He still has a long way to go. We decided to pull him out of preschool for the rest of the year. The preschool made this an easy decision when we went in for a Valentine's Day party on Wednesday and asked when he could start again. They said they didn't want him back until he was walking without difficulty. Eddie and I are leaving a week from tomorrow for a long-anticipated, long-postponed tenth anniversary trip, and even though I'm leaving him with two people I trust completely and the two people who, aside from me and Eddie, probably know him best (my mom and my godmother), it's still really hard to leave him when he can't walk yet. The orthopedist said that we should expect it to take a month before he's ambulatory, and if he's not walking when we see him in March, we'll discuss physical therapy. I never imagined when he woke up with a sore leg on that October afternoon so many months ago that he still wouldn't be walking in March.

I'm sure that one day our lives will no longer revolve around Isaac's health. One day our prayers will not include the reflexive statments of "We're thankful for this day. We're thankful for our family. Please help Isaac's leg to get better." One day we'll look back on this time and realize it wasn't an eternity. But some days it feels like it. And the baby steps are so small, that it seems impossible that he'll ever be able to put one foot in front of the other again. We were watching a basketball game tonight and he said he wants to play basketball. Watching Bryce play soccer has always been just that-- watching him play soccer. When Isaac plays basketball, it will be watching a miracle.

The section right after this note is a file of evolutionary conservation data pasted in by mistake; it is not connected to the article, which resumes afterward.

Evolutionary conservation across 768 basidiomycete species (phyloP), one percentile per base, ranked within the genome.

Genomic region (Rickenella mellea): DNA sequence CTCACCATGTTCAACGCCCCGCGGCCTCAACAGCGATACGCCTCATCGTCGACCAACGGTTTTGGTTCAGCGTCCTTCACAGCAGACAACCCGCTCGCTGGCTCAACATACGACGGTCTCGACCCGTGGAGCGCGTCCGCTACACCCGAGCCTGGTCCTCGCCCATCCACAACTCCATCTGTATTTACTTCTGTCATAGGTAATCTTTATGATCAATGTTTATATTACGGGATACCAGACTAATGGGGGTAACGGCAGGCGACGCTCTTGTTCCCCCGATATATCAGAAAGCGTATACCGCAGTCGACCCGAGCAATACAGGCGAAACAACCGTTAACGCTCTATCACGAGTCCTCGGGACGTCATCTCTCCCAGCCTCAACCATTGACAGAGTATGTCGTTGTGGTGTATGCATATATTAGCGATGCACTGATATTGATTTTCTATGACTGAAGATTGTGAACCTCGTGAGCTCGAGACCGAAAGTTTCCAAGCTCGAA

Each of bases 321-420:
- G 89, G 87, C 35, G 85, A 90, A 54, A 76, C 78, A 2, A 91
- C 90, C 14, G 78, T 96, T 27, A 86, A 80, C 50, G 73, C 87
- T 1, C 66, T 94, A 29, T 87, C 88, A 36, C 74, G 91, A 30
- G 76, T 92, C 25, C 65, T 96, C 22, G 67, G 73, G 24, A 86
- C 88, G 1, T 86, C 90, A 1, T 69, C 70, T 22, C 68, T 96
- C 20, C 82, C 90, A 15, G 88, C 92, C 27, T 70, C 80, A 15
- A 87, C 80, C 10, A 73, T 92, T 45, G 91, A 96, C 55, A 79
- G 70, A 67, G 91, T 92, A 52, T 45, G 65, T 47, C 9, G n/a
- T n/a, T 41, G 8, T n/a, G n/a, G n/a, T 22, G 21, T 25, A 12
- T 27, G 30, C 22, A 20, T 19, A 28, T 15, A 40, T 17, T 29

Friday, February 15, 2008

On being injured...

When I was on the high school swim team, I loved to practice. I hated to compete. At the end of each season, we'd have a big conference-wide swim meet-- the biggest meet of the entire season. My freshman year, I came down with bronchitis and got out of the meet. I wasn't thrilled to be sick, but it felt like a huge weight had been lifted off my shoulders. The next year, I was sick again. By my junior year, I found myself standing outside, shivering in a wet bathing suit, hoping that I'd get sick again. I didn't want to actually come out and say I didn't have the chops for the meet, but I didn't have the chops for the meet.

One summer, also in high school, I enrolled in a dance camp with the Connecticut Ballet Theatre. It was several hours a day, four or five days a week. For the first few weeks, it was really fun. Then it got kind of hard. Then my knee started to hurt, and I realized that with an injury sidelining me, I could watch all of the other girls busting their butts, without actually having to do it myself. I even had my mom take me to an orthopedist, who looked at my knee, proclaimed that nothing was really wrong with it (I was hoping to need surgery, which would ensure me a guilt-free break for at least a couple of months), and sent me on my way.